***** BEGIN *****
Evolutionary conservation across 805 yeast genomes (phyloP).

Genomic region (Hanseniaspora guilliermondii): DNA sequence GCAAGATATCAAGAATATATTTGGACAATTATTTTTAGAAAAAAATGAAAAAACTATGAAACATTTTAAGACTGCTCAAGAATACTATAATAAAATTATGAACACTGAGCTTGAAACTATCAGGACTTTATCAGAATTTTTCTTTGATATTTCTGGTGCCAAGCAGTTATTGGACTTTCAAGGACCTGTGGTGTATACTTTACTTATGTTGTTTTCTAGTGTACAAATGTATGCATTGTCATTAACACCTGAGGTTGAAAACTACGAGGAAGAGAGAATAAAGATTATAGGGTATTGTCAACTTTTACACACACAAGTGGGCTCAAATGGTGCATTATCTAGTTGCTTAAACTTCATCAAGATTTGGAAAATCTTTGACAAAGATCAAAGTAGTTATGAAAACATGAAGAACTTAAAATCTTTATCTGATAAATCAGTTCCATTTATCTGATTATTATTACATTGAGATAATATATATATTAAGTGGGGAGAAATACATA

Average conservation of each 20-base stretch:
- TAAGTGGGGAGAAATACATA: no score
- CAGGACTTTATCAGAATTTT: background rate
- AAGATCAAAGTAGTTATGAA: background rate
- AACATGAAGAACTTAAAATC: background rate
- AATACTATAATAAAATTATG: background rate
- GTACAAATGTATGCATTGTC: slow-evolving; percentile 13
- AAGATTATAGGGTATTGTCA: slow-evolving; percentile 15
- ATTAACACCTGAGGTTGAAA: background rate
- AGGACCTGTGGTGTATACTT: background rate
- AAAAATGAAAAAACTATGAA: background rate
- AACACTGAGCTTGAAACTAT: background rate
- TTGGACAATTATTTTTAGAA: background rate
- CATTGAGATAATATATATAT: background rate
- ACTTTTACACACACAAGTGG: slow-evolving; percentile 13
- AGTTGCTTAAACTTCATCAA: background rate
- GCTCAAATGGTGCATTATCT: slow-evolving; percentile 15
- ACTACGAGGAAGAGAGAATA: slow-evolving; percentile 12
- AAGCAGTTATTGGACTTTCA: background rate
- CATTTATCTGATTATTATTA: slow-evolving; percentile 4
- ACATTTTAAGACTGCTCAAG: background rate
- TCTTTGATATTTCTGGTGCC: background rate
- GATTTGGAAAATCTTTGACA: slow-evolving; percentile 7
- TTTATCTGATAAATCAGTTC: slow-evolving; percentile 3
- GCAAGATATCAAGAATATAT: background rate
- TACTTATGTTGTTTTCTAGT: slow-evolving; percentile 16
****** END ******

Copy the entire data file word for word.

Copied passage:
Evolutionary conservation across 805 yeast genomes (phyloP).

Genomic region (Hanseniaspora guilliermondii): DNA sequence GCAAGATATCAAGAATATATTTGGACAATTATTTTTAGAAAAAAATGAAAAAACTATGAAACATTTTAAGACTGCTCAAGAATACTATAATAAAATTATGAACACTGAGCTTGAAACTATCAGGACTTTATCAGAATTTTTCTTTGATATTTCTGGTGCCAAGCAGTTATTGGACTTTCAAGGACCTGTGGTGTATACTTTACTTATGTTGTTTTCTAGTGTACAAATGTATGCATTGTCATTAACACCTGAGGTTGAAAACTACGAGGAAGAGAGAATAAAGATTATAGGGTATTGTCAACTTTTACACACACAAGTGGGCTCAAATGGTGCATTATCTAGTTGCTTAAACTTCATCAAGATTTGGAAAATCTTTGACAAAGATCAAAGTAGTTATGAAAACATGAAGAACTTAAAATCTTTATCTGATAAATCAGTTCCATTTATCTGATTATTATTACATTGAGATAATATATATATTAAGTGGGGAGAAATACATA

Average conservation of each 20-base stretch:
- TAAGTGGGGAGAAATACATA: no score
- CAGGACTTTATCAGAATTTT: background rate
- AAGATCAAAGTAGTTATGAA: background rate
- AACATGAAGAACTTAAAATC: background rate
- AATACTATAATAAAATTATG: background rate
- GTACAAATGTATGCATTGTC: slow-evolving; percentile 13
- AAGATTATAGGGTATTGTCA: slow-evolving; percentile 15
- ATTAACACCTGAGGTTGAAA: background rate
- AGGACCTGTGGTGTATACTT: background rate
- AAAAATGAAAAAACTATGAA: background rate
- AACACTGAGCTTGAAACTAT: background rate
- TTGGACAATTATTTTTAGAA: background rate
- CATTGAGATAATATATATAT: background rate
- ACTTTTACACACACAAGTGG: slow-evolving; percentile 13
- AGTTGCTTAAACTTCATCAA: background rate
- GCTCAAATGGTGCATTATCT: slow-evolving; percentile 15
- ACTACGAGGAAGAGAGAATA: slow-evolving; percentile 12
- AAGCAGTTATTGGACTTTCA: background rate
- CATTTATCTGATTATTATTA: slow-evolving; percentile 4
- ACATTTTAAGACTGCTCAAG: background rate
- TCTTTGATATTTCTGGTGCC: background rate
- GATTTGGAAAATCTTTGACA: slow-evolving; percentile 7
- TTTATCTGATAAATCAGTTC: slow-evolving; percentile 3
- GCAAGATATCAAGAATATAT: background rate
- TACTTATGTTGTTTTCTAGT: slow-evolving; percentile 16